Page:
oppn parties What Exactly Is Popular Mandate - Percentage of Votes Or Number Of Seats?

News Snippets

  • Media person Rajat Sharma resigns as DDCA president
  • Shiv Sena, NCP and Congress postpone meeting the governor of Maharashtra
  • Shiv Sena not to attend the NDA meeting on 17th November, says break up "a formality"
  • Shiv Sena says that the confidence the BJP is showing about forming the government in Maharashtra is based purely on its expectation of getting numbers through horse trading
  • Anil Ambani resigns as director of the bankrupt Reliance Communications
  • India beat Bangladesh by an innings and 150 rums inside three days in the first Test. Indian pacers excel after Mayank Agarwal's double century
  • Sena-NCP-Congress work out a common minimum programme, will form the government soon and it will last 5 years, says Sharad Pawar
  • Income Tax Appellate Tribunal upholds the decision to withdraw the charitable status of Young India, making it liable to pay Rs 145 in income tax. Rahul Gandhi and Priyanka Vadra are the majority shareholders in the company
  • CBI raids offices of Amnesty International across India
  • Supreme Court quashes NCLAT order against Arcelor Mittal and paves the way for the company to take over ailing Essar Steel
  • Finance Minister Nirmala Sitharaman says concerns of telcos will be addressed and no company will close down
  • Government thinking of providing higher insurance coverage on bank deposits
  • Mayank Agarwal scores a double century as India take firm grip on the first Test versus Bangladesh
  • Supreme Court warns Rahul Gandhi to be more careful in future but drops contempt proceedings in the "chor" case
  • In a flip-flop, Vodafone CEO says sorry to the government, sys no plan to exit India
Supreme Court dismisses plea for review in Rafale case, says no need for roving inquiry, maintains clean chit to government
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What Exactly Is Popular Mandate - Percentage of Votes Or Number Of Seats?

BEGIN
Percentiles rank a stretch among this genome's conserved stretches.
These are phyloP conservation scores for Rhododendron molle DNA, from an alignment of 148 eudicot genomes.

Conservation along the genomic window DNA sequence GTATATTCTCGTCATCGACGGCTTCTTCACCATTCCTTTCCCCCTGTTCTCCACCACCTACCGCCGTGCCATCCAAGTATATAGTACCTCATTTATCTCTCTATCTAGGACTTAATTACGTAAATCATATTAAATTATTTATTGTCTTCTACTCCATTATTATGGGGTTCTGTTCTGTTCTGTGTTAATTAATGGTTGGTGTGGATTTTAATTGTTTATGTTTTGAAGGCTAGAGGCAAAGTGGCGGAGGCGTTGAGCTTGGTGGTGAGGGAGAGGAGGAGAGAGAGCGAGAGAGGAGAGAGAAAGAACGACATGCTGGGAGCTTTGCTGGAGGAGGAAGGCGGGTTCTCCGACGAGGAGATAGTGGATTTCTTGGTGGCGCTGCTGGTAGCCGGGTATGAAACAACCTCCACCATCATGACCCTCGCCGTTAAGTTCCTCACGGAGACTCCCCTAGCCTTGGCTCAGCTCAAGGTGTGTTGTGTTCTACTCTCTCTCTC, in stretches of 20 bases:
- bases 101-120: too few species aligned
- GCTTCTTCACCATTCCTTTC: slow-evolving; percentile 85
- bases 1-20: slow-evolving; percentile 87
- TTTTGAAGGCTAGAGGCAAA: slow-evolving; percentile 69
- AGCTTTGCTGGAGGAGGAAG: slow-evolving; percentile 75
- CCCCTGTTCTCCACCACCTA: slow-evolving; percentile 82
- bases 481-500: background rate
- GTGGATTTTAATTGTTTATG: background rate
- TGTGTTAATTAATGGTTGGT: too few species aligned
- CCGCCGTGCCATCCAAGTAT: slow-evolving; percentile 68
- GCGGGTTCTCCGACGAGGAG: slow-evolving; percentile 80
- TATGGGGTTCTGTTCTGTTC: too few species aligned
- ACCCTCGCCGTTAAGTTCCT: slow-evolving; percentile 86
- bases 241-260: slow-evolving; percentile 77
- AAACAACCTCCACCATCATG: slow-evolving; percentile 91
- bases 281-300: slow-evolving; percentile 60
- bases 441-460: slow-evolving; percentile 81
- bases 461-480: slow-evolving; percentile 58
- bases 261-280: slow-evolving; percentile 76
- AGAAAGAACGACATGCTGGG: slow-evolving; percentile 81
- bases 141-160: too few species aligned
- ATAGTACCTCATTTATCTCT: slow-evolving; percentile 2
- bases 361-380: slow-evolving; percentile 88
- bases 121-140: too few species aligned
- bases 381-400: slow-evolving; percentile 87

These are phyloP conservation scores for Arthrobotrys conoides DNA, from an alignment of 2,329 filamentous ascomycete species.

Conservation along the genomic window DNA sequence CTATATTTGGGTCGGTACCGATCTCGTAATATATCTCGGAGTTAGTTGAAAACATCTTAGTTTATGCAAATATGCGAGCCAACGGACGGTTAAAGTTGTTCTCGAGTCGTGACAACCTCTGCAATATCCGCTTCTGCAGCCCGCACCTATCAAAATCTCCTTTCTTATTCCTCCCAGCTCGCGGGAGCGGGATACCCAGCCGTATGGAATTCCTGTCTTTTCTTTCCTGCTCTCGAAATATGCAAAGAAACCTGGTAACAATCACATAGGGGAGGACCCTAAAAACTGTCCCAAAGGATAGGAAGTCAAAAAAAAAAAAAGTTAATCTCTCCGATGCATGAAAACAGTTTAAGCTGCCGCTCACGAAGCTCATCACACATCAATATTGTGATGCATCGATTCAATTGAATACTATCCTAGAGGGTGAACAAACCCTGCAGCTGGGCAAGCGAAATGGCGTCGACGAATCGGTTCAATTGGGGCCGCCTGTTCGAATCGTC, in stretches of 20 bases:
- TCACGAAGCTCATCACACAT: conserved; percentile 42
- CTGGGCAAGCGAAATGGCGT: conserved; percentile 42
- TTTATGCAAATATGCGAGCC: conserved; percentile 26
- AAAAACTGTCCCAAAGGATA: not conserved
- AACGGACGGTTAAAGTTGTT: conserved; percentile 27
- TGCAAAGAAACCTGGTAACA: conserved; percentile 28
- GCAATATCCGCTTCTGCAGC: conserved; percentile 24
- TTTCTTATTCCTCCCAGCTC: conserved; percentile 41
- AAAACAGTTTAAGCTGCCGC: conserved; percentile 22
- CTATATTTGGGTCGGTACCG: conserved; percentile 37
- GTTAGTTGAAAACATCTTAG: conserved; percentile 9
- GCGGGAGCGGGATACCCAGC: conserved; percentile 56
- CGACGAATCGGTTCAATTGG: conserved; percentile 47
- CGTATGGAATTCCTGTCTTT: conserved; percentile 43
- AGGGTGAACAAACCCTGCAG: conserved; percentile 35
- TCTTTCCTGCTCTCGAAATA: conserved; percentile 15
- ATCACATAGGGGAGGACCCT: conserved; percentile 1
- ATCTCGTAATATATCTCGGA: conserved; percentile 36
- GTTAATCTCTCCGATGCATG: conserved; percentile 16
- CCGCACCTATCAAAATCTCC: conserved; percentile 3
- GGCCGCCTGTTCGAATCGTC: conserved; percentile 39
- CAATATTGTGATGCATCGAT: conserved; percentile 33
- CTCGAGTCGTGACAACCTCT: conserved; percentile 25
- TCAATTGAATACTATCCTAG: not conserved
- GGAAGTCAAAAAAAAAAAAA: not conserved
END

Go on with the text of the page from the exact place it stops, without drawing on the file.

By Sunil Garodia

About the Author

Sunil Garodia Editor-in-Chief of indiacommentary.com. Current Affairs analyst and political commentator. Writes for a number of publications.

During the debate on the confidence motion in favour of the BS Yediyurappa government in the Karnataka assembly, Congress leader Siddaramaiah pointed out that with just 105 members in the house of 224, the BJP did not have the mandate to rule. But Siddaramaiah forgot that with just 80 seats for the Congress and just 37 seats for the JD(S) and with no pre-poll alliance, the two parties had ruled the state for 14 months by forming an unholy, post-poll alliance. Did they have the mandate to rule?

The 2018 assembly elections in the state delivered a fractured mandate. No party got an absolute majority. But a closer examination of the results shows that the Congress and the JD(S) were definitely rejected by the people. The Congress was the ruling party yet it fell from 122 seats in the 14th assembly to 80 seats in the 15th. Hence, it is clear that the intention of the people was to vote it out. The JD(S), on the other hand, remained an also-ran. It had 40 seats in the outgoing assembly which was further reduced to 37. Did the figures say that the Congress and the JD(S) had the mandate? Did the people ever expect to have HD Kumaraswamy as chief minister when they made his party win in only in 37 constituencies?

This is not to say that the people voted for the BJP to run the government. But still, it was the single largest party and had an upswing of more than 16% votes in its favour. The Congress can claim that the BJP got just 36.14% of the popular votes while it got 38.14% and hence it had more popular support, but that does not work in the first-past-the-post system of elections that India follows. It is the seats that matter and Congress was a clear loser there. Yet, with 38.14% popular votes, it was Congress' democratic duty to attempt to form the government in a fractured house. But where the Congress erred was in giving the top post to the JD(S), a party which had just 18.3% popular votes. The mantra then was to accept anything to keep the BJP out and when the JD(S) wanted its pound of flesh, the Congress high command caved-in. This resulted in friction within the Congress and it finally led to the fall of the government.

This is not to say that what the BJP did to break the alliance was proper. Luring away MLAs with a promise of reward goes against the spirit of the 10th schedule of the Constitution. With the MLAs having been disqualified by the Speaker, there are going to be protracted court cases and things are likely to turn messy. If the results in the bypolls are not in favour of the BJP, BS Yediyurappa's government is also not going to last long. In the political games being played in the state, it is the people who are suffering. The development of the state has taken a back seat as politicians fight turf wars.